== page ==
Friday, February 17, 2006

Publishing 101 - Short Stories

This morning I had a surprise in my Inbox. I received a 'Plea for Help' email:

    Melly, I came across your blog and I liked your style.
Why thank you.

    You seem very approachable [oh my] so I decided to ask for your help.
    I've been writing for a while but lately I started toying with the idea of publication only I don't have a clue how to go about it. I have a few short stories that I think are good enough to be published.
I started emailing (let's call him) John back, but then I thought to myself that perhaps John could benefit from all your experiences.

So here's what I've got so far:

Let me start by saying something that may or may not be obvious. Publishing is a business just like any other. The reason I mention this first is that once you've decided to be published, your attitude and behaviour should be the same as if you were to approached any business dealing. That is - professionalism.

There are some rules to learn and follow, but once learnt, there's nothing to it (other than actually getting the acceptance letter).

  • Make sure your story (manuscript in publishing lingo or ms. for short) is your best work and that it is as ready as you can make it - no misspellings, no grammar mistakes (that don't work) etc.


  • Find a market. This is probably where most first time publishers get stuck, but with the internet today it can't be any easier. Almost all magazines you read or have heard of have a website. You need to find the writers guidelines in that website. Some will have a clear heading saying guidelines, but most magazines list them in the 'Contact Us' page. If they do not have the guidelines anywhere on their site you can either email the editor - be concise and write Guideline Request in your subject line, or you can snail mail the editorial department - attach a Self Addressed Stamped Envelope (SASE) and ask them for the guidelines.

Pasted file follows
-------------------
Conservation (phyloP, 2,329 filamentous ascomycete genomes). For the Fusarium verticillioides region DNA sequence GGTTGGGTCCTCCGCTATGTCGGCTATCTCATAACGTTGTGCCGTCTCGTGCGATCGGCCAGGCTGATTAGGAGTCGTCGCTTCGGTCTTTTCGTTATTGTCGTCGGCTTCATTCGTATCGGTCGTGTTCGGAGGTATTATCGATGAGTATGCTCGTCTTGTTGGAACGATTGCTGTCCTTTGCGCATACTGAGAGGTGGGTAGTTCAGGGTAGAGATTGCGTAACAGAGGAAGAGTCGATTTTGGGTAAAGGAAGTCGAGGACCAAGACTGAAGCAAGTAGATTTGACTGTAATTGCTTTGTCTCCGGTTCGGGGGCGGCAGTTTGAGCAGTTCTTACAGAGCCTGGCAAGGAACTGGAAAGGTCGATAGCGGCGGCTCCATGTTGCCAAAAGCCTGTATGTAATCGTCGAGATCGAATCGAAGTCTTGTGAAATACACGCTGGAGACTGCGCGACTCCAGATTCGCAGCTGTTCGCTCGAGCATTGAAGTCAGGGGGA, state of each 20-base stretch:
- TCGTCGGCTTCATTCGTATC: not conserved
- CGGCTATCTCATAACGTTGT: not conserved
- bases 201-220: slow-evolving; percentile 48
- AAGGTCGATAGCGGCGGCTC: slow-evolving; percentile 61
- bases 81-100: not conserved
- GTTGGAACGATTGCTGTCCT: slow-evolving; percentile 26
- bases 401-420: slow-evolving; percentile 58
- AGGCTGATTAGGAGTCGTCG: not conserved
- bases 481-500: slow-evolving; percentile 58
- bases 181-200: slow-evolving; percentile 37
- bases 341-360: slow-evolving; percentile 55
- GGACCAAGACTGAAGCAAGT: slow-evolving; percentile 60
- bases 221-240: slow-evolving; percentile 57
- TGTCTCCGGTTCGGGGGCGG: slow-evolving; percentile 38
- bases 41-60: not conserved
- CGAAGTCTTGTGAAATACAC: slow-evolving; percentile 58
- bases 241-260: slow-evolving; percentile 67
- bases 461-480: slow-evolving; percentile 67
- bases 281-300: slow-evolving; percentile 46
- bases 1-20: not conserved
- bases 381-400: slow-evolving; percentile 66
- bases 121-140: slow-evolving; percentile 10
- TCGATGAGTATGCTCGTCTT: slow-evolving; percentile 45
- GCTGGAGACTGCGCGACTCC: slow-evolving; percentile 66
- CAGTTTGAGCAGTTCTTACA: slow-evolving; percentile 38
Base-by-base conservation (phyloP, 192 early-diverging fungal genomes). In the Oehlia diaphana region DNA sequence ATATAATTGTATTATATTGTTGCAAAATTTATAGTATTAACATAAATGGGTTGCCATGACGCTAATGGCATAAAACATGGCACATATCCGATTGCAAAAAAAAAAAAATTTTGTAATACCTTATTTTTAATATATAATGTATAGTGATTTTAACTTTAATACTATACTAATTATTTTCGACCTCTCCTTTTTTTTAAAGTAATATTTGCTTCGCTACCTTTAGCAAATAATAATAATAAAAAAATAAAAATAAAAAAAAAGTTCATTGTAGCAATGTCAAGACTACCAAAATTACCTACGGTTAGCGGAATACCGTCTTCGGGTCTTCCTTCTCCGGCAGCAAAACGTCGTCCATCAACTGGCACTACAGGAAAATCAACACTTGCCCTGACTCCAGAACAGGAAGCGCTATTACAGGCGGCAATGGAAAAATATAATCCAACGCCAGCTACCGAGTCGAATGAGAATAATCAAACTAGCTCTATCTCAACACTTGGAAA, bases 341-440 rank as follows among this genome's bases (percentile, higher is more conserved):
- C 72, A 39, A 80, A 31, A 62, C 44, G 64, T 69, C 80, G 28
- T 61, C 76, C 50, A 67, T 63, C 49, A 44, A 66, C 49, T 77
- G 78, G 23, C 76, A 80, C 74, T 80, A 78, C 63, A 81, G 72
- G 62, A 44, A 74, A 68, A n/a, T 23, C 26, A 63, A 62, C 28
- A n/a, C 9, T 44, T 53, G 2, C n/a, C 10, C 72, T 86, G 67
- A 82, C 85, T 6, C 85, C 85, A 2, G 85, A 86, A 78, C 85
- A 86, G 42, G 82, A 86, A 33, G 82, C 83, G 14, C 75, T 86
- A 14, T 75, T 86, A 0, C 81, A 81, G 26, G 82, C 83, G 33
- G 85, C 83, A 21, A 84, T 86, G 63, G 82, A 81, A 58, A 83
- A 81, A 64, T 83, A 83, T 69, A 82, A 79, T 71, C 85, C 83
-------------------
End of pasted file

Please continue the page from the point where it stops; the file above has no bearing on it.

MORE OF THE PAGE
Here are a few websites that contain markets lists (a list of publishers and/or guidelines): Ralan, A list of market lists, Literary markets.
    And then there are these wonderful books: Novel & Short Story Writers Market 2006 (Novel and Short Story Writer's Market) and 2006 Writers Market (Writer's Market)


  • Follow the guidelines to the letter. If the publication doesn't want stories over 5,000 words, don't send it to them. If they want elf erotica, then that's all they're accepting. Don't waste their time and your time when your ms. can be circulated elsewhere. Make sure you send during a reading period, address your email to the right person, etc. All things professional. And most important, know your market, that is, read at least one copy.


  • Prepare your manuscript. There are two general ways to format a manuscript, one for e-zines and one for print magazines. Here is the SFWA standard and here's an example from Rob Sawyer of this format. There might be small differences, don't sweat them. Strange Horizons, however, an e-zine, wants a different format and there's an example there too.


  • cover letter. Keep it short. Something like - enclosed is XXX for your consideration. If you have any publishing credits you can list a few. Nothing more.